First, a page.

Mexican activist brought to light killings, rapes of women

By Tracy Wilkinson

Wednesday, December 30, 2009


MEXICO CITY -- Esther Chávez, 76, a vocal champion of human rights who against enormous odds drew attention to the killings and rapes of hundreds of women in the violent border city of Ciudad Juárez, died Dec. 25 of cancer, her hometown newspaper El Diario reported Saturday on its Web site.

 

Ms. Chávez is widely acknowledged as a pioneer, the first activist to document and decry the 1990s killings of several hundred women. Most were young, poor workers in U.S.-owned assembly plants in the Mexican city whose deaths were largely ignored by authorities.

 

A former accountant for an American food-processing company, Ms. Chávez began compiling files in 1993 on women whose bloodied, battered bodies kept turning up in the harsh desert surrounding Ciudad Juárez, across the border from El Paso, Tex. She badgered officials, pressured police, comforted victims' families, led street demonstrations and, in 1999, founded the first rape-crisis center in the region.

 

Juárez politicians were dismissive; they didn't want to do anything that might damage business with the assembly plants, clustered mainly along the border, and their U.S. and Japanese owners. Police, notoriously corrupt, were uninterested. Most of the dead women were migrants from other parts of Mexico, so they had no local family to advocate on their behalf. They had only Ms. Chávez.

 

Early in her activism, Ms. Chávez speculated that the tendency of the plants to hire women (smaller hands were better for the assembly work, it was argued by the companies) might have contributed to a macho backlash that explains some of the killings.

 

"Women are occupying the space of men in a culture of absolute dominance of men over women," Ms. Chávez told the Los Angeles Times in 1999. "This has to provoke misogyny." For years, it seemed in Ciudad Juárez that men could snatch young women from the streets with impunity, rape and kill them, and suffer no consequence. The phenomenon came to be known as "femicide" -- woman-killing. Thanks largely to Ms. Chávez and a few other activists, a handful of arrests were made over the years. But the killing never really stopped, and most cases went unsolved.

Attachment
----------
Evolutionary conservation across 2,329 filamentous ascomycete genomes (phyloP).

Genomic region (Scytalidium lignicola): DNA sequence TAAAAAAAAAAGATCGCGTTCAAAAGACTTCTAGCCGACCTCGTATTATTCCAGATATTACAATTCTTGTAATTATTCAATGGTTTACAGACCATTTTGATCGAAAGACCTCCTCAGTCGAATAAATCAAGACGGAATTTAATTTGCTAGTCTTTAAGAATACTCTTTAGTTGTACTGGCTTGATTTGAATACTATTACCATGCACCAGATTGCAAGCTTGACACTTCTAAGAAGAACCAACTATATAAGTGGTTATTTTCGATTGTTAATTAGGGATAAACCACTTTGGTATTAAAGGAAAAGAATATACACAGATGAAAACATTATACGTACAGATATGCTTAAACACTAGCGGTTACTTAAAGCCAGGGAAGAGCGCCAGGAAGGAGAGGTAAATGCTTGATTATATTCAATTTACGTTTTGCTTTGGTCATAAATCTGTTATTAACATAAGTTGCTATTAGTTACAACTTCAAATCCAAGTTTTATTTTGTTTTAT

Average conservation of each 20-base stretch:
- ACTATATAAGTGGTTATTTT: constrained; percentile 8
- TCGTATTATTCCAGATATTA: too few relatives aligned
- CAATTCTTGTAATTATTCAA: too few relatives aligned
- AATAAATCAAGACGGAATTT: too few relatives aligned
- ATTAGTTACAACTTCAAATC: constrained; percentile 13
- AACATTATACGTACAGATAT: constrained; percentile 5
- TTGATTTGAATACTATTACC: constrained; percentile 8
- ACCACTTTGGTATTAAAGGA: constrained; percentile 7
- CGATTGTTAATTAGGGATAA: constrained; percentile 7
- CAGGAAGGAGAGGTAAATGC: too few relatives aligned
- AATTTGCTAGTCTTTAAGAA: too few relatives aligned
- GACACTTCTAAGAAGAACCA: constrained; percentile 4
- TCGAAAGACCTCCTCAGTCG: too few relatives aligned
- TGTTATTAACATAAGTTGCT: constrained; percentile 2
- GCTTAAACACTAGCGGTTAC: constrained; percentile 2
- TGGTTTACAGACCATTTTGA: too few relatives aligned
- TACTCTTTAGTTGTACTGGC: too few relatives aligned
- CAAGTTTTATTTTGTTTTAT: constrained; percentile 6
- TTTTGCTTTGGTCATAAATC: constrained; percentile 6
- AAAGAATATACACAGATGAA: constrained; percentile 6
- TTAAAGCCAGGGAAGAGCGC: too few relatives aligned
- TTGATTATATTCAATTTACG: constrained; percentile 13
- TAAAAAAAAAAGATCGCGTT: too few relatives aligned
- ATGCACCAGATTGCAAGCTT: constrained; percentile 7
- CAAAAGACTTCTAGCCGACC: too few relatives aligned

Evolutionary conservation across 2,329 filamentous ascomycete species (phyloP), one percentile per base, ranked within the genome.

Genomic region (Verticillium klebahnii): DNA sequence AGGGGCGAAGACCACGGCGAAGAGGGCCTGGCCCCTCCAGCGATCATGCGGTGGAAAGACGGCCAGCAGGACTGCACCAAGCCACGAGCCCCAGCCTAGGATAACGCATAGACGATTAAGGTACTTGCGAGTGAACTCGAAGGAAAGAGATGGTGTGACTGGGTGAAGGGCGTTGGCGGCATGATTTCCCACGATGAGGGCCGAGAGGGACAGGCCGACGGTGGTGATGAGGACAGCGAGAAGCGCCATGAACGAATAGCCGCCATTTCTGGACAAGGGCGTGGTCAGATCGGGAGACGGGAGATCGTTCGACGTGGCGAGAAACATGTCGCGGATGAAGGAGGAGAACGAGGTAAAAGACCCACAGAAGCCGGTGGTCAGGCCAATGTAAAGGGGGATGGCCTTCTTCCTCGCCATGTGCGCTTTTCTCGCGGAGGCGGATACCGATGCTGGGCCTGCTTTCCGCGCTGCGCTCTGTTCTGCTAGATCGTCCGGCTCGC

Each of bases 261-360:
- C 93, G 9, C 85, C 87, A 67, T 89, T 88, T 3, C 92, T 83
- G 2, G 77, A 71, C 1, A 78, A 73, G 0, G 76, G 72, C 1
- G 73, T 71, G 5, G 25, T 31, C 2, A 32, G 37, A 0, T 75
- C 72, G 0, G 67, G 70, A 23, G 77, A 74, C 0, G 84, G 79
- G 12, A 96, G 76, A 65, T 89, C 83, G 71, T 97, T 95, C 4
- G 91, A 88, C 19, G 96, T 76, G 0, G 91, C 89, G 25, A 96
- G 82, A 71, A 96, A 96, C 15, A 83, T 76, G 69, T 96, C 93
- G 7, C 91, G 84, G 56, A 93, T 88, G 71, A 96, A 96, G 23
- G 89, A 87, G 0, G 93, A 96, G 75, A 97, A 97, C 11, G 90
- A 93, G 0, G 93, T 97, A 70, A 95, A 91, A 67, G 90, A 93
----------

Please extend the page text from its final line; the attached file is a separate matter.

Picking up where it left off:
Petite and persistent, Ms. Chávez opened Casa Amiga in 1999 for rape victims, and it later developed into a center for women suffering from domestic abuse. She remained highly critical of the complicity or inefficiency of police and other authorities.

 

In 2008, she won Mexico's National Human Rights Award, and just a few months ago she criticized the decision of President Felipe Calderón to name Arturo Chávez Chávez as national attorney general. Chávez Chávez had served as state prosecutor overseeing Ciudad Juárez at the height of the killings.

 

Early this month, in what might have felt like vindication for Ms. Chávez, the Inter-American Court of Human Rights ruled that Mexico violated human rights conventions by failing to investigate adequately the slayings of three women in Ciudad Juárez in 2001. The court ordered Mexico to pay more than $200,000 to each of the victims' families.

 

Lydia Cacho, a journalist and activist who has gained fame denouncing pedophile and human-trafficking rings, said Ms. Chávez was a "nurturing and loving mother" for a generation of human rights defenders, and an "international beacon" shedding light on the brutalities of Ciudad Juárez.

 

"She was the one who showed us the way," Cacho wrote Saturday in the El Universal newspaper. "It was Esther who intuited that the symbolic sewers (of Mexico) were not underground, under the streets, but were the institutions of the Mexican state -- men capable of murdering for pleasure and for power."

 

Ms. Chávez was the model for a character in "El Traspatio," a movie about the killings of women in Juárez that is Mexico's Academy Award entry this year. In the movie, a middle-aged social worker hounds the city police, showing up periodically with boxes full of photos of dead women and meticulous reports on their lives and deaths.

 

Ms. Chávez was born in 1933 in the city of Chihuahua, in the state of Chihuahua where Ciudad Juárez is located. She moved to Juárez in the 1980s. On the Casa Amiga Web site, Ms. Chávez wrote about her decision to fight on behalf of women.

 

"The voice of the woman is a reflection of her condition on Earth," she wrote. "Air echoes in a chest that is smaller, vibrates vocal cords that are smaller and that produce a higher, thinner sound. It requires twice the energy, twice the intensity of a man's voice" to be heard.

 

"This is why I learned to shout for those who couldn't . . . and to cry so many times for and with so many women, girls and boys whose voices and whose lives have been crushed by the impunity of our state and our nation."

 

 

(To read original article, visit this Washington Post link)

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